The ability to vote at the stockholders meeting is determined by the number of votes that can be cast on the record date of the annual meeting. The number of votes that can be given by consent is determined on the date the consent is delivered. Therefore, if the members of the group are unable to vote at the meeting enough of the shares owned by them on the record date to carry the vote at the meeting, a back-up consent may be desirable.

Target Company Defenses

The target company may try to erect defenses once it learns from a Schedule 13D filing that the group is going to try to replace management. Under Delaware case law, once the incumbent directors learn of the plans of the group, actions they take are highly suspect and are likely to be struck down by a Delaware court as devices of entrenchment. The target company also could commence litigation based on Delaware or federal securities law claims. Because the insurgent group in this template, such as in the Take-Two matter, represents a majority of the stockholders of the target company, management should not be favored to prevail in such litigations.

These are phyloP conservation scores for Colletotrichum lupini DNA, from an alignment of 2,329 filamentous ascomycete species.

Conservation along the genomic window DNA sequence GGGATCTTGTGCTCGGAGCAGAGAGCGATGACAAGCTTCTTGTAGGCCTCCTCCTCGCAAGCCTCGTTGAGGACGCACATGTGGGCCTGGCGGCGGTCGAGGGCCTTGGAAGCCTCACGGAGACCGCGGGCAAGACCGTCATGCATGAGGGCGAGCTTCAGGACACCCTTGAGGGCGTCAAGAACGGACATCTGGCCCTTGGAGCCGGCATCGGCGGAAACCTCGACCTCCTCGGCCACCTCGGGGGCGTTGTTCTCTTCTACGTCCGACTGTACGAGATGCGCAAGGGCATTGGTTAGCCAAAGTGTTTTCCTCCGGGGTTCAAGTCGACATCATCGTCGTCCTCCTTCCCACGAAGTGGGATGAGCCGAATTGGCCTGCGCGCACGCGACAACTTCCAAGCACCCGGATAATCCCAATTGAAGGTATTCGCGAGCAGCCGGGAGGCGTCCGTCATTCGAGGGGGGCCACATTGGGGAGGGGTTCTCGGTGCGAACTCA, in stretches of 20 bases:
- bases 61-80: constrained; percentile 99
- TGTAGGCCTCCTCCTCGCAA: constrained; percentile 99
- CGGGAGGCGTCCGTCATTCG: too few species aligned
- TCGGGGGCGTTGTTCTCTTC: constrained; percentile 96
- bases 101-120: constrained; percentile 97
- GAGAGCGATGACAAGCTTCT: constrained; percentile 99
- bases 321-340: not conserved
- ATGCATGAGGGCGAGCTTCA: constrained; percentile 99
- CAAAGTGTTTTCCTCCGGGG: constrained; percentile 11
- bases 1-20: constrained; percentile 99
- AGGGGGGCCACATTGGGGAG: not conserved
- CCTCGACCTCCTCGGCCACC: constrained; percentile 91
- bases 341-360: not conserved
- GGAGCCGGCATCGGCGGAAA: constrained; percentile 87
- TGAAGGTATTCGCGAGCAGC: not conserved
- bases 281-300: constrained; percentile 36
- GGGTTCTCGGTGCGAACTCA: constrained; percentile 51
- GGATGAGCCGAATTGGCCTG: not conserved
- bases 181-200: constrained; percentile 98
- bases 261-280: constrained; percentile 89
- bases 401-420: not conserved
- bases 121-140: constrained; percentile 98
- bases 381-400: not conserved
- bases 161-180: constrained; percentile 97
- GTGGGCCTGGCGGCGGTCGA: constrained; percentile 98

Conclusion

Today hedge funds and mutual funds often own very large blocks of stock of their portfolio companies. Where collectively a group of funds own a majority (or close to a majority) of a company's outstanding shares, those funds need not sit idly and watch as management steers the company in a manner the group believes not to be in the best interests of the company's stockholders - and changing the company's course need not include a proxy fight. A well-coordinated effort by a stockholder group following this template can put stockholders back in control to determine the direction of their company.

Adam J. Kansler is a Partner in the corporate law practice group, and Leila Zahedani is a law clerk, all in Proskauer's New York office.

Please email the authors at akansler@proskauer.com or lzahedani@proskauer.com with questions about this article.